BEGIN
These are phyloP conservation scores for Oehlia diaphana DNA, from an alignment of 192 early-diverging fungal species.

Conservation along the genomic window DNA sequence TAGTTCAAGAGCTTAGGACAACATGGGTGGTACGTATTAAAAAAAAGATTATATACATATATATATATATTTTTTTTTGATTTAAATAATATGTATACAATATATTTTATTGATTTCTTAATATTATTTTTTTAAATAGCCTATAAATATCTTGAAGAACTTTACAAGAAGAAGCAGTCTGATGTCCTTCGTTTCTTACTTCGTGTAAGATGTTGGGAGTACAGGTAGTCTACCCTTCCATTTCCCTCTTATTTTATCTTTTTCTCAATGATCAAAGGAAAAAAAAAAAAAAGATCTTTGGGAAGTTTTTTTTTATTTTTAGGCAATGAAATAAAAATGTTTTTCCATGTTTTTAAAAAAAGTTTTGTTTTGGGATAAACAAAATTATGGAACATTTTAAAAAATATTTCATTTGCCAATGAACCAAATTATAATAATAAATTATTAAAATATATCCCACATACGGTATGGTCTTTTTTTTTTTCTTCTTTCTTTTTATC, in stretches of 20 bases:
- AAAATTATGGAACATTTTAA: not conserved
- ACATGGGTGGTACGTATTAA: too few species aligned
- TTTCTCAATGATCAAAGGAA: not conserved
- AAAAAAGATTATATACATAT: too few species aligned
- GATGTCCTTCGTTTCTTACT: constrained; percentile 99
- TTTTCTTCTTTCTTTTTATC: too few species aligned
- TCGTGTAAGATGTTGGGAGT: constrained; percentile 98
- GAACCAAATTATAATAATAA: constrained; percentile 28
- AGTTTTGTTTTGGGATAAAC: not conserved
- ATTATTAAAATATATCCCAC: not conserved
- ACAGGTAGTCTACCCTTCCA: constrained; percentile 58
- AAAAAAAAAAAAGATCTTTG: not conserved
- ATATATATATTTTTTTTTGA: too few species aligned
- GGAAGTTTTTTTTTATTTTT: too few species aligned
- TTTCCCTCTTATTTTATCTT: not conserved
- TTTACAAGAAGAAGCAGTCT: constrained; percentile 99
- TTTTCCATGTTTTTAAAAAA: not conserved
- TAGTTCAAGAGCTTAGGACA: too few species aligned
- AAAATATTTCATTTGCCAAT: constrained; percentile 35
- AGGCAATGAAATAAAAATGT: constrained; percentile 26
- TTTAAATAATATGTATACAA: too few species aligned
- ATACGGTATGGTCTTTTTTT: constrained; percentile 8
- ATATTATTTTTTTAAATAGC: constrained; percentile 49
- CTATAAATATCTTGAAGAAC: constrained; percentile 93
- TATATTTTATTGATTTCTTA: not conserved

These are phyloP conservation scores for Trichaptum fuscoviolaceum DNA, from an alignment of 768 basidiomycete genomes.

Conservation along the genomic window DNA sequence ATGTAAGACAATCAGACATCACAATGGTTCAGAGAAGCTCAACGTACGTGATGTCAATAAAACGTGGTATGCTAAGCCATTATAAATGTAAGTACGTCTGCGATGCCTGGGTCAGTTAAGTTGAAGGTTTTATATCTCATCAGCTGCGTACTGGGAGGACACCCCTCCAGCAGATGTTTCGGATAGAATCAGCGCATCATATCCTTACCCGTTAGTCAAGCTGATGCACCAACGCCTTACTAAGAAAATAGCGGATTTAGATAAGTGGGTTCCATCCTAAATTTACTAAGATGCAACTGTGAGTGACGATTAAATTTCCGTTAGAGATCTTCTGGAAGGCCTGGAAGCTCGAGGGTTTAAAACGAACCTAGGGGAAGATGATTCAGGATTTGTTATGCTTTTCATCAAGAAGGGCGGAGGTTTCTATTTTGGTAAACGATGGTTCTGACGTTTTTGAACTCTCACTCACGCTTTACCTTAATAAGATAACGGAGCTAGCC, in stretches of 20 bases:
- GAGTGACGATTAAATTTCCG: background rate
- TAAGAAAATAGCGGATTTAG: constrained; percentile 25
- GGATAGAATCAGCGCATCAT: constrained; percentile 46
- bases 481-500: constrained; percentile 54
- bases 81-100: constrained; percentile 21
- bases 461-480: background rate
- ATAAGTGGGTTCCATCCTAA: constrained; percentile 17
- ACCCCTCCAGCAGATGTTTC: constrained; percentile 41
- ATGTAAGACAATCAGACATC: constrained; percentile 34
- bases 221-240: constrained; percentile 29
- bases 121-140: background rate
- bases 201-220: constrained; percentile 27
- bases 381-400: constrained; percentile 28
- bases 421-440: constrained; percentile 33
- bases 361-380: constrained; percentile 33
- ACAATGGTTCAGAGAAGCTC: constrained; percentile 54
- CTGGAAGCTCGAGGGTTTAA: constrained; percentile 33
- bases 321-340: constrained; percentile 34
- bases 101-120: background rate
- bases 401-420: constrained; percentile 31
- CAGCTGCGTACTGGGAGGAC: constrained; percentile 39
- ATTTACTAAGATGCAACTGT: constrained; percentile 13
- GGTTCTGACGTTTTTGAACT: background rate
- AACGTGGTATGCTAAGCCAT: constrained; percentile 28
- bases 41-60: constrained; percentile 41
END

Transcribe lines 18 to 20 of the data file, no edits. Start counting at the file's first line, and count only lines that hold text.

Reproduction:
- TTTACAAGAAGAAGCAGTCT: constrained; percentile 99
- TTTTCCATGTTTTTAAAAAA: not conserved
- TAGTTCAAGAGCTTAGGACA: too few species aligned